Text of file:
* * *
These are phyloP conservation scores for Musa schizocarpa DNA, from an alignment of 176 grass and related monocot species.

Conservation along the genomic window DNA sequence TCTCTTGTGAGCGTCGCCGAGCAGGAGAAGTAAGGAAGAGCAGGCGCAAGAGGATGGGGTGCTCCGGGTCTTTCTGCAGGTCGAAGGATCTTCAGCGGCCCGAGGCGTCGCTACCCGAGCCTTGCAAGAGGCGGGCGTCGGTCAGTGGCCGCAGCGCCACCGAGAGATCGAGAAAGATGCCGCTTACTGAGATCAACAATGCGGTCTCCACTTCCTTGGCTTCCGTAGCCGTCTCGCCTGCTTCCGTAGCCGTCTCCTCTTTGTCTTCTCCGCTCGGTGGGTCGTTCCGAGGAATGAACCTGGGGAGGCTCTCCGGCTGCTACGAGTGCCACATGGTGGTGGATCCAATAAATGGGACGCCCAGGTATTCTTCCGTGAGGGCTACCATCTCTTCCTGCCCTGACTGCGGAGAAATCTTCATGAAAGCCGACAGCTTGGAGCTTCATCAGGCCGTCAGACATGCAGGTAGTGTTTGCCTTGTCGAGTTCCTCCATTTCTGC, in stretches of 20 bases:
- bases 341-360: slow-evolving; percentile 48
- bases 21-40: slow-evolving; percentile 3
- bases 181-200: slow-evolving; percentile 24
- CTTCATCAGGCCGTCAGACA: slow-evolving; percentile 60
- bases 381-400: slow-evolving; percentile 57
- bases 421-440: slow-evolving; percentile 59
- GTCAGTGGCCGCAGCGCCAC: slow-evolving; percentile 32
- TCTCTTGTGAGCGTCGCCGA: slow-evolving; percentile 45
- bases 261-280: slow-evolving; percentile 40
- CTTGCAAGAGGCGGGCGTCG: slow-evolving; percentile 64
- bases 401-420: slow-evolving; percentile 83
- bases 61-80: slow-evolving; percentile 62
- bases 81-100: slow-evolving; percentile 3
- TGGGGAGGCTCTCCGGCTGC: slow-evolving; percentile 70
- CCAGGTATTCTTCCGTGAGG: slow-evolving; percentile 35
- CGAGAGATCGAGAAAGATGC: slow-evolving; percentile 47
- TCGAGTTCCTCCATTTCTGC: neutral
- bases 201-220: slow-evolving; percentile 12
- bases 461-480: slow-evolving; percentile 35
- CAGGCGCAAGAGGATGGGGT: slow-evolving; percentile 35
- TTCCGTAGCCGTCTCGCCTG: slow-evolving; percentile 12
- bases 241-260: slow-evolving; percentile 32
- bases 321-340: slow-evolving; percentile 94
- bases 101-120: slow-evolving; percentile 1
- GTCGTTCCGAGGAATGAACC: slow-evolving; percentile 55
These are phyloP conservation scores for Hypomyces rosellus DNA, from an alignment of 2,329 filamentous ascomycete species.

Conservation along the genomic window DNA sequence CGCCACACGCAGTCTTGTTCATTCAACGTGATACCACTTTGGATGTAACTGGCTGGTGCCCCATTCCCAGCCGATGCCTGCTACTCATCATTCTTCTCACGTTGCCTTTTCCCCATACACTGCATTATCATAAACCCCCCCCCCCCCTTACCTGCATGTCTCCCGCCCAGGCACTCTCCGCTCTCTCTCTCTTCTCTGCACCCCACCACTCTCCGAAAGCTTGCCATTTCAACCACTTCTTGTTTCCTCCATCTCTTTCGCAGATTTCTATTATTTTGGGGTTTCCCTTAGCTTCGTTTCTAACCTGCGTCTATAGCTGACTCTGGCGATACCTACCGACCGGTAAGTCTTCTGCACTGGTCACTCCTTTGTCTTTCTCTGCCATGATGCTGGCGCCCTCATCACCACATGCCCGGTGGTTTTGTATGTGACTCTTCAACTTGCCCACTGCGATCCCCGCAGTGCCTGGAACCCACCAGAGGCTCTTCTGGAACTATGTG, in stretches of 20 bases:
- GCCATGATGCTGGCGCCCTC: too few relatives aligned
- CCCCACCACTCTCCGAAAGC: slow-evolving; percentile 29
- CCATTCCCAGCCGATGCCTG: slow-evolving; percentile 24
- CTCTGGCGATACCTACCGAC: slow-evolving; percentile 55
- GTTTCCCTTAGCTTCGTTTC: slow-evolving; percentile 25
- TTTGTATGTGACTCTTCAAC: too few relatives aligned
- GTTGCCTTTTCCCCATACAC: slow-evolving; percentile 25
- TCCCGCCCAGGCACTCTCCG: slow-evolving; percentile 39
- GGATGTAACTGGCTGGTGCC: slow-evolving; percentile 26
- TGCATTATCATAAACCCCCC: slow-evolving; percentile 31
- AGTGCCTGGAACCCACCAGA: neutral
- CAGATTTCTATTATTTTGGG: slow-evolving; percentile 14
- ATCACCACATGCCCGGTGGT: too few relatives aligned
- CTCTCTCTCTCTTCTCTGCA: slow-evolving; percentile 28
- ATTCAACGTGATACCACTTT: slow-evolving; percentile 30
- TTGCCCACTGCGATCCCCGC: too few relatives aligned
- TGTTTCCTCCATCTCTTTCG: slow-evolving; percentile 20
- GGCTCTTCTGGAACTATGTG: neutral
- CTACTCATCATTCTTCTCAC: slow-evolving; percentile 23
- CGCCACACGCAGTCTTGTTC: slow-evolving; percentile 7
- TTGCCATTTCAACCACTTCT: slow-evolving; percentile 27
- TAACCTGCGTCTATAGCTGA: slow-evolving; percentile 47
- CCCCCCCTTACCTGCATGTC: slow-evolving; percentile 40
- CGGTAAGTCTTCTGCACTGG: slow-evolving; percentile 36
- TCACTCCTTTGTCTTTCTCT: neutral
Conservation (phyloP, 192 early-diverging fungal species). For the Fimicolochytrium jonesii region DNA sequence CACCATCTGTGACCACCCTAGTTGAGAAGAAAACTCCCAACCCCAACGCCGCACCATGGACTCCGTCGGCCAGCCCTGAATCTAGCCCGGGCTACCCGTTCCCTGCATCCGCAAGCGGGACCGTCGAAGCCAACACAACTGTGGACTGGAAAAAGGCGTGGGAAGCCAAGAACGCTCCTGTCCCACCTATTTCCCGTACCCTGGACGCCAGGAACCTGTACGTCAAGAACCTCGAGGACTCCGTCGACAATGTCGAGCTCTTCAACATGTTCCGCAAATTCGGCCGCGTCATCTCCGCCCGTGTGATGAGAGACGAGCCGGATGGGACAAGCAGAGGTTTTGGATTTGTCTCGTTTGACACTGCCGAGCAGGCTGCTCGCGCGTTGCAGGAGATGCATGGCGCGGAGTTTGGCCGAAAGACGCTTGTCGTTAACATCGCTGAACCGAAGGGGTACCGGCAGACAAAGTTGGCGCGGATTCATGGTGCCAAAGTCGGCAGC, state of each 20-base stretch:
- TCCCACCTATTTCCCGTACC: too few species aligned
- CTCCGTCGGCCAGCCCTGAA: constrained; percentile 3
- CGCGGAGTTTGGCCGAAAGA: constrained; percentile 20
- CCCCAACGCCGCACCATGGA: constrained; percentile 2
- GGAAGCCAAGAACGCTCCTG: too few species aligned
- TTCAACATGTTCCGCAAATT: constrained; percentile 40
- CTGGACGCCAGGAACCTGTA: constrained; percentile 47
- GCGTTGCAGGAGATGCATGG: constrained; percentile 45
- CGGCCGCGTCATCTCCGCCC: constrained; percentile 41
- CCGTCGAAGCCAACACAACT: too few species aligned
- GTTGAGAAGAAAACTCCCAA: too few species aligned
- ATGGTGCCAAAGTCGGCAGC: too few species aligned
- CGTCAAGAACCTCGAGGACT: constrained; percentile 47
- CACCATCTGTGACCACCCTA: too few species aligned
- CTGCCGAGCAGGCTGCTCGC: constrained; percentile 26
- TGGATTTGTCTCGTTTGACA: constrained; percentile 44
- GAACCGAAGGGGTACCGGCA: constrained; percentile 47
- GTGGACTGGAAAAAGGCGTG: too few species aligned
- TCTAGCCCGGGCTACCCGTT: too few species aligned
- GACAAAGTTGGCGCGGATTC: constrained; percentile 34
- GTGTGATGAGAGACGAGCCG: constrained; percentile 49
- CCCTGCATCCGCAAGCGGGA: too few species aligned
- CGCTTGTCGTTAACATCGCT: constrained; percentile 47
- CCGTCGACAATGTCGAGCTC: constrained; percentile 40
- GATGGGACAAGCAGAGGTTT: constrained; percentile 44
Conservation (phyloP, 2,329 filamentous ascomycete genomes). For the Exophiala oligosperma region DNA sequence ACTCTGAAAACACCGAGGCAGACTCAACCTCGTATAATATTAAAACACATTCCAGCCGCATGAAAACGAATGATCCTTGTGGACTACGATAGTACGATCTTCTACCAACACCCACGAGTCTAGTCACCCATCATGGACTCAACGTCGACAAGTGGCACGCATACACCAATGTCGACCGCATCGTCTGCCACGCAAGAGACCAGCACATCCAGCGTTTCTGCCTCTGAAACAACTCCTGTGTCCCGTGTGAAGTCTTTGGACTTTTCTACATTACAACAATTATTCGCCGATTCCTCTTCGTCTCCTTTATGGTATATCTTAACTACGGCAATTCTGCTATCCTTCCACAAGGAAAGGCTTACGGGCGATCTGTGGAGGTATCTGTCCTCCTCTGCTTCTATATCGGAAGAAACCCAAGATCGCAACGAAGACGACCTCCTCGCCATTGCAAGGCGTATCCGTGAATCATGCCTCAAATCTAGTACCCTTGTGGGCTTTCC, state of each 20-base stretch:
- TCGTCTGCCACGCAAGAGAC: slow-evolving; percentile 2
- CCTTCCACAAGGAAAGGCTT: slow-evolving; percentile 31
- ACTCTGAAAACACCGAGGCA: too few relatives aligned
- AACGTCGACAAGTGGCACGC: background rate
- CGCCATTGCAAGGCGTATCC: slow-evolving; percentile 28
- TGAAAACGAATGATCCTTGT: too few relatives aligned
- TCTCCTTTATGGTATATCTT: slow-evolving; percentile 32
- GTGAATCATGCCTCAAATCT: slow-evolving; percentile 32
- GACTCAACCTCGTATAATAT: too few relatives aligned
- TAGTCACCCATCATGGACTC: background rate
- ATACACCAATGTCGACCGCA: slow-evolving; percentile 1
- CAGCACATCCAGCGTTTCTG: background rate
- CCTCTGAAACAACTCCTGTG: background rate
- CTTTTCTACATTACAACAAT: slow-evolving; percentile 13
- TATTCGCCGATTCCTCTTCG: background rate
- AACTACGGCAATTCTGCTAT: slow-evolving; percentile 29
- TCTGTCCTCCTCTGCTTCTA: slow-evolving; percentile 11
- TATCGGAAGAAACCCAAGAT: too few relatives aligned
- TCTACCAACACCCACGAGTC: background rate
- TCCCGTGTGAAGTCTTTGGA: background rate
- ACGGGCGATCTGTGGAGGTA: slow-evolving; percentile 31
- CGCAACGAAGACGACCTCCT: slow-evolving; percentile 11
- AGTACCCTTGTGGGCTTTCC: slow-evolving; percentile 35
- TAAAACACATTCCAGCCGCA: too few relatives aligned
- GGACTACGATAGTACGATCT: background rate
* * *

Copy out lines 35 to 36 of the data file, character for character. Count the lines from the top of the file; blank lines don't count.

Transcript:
- TTTGTATGTGACTCTTCAAC: too few relatives aligned
- GTTGCCTTTTCCCCATACAC: slow-evolving; percentile 25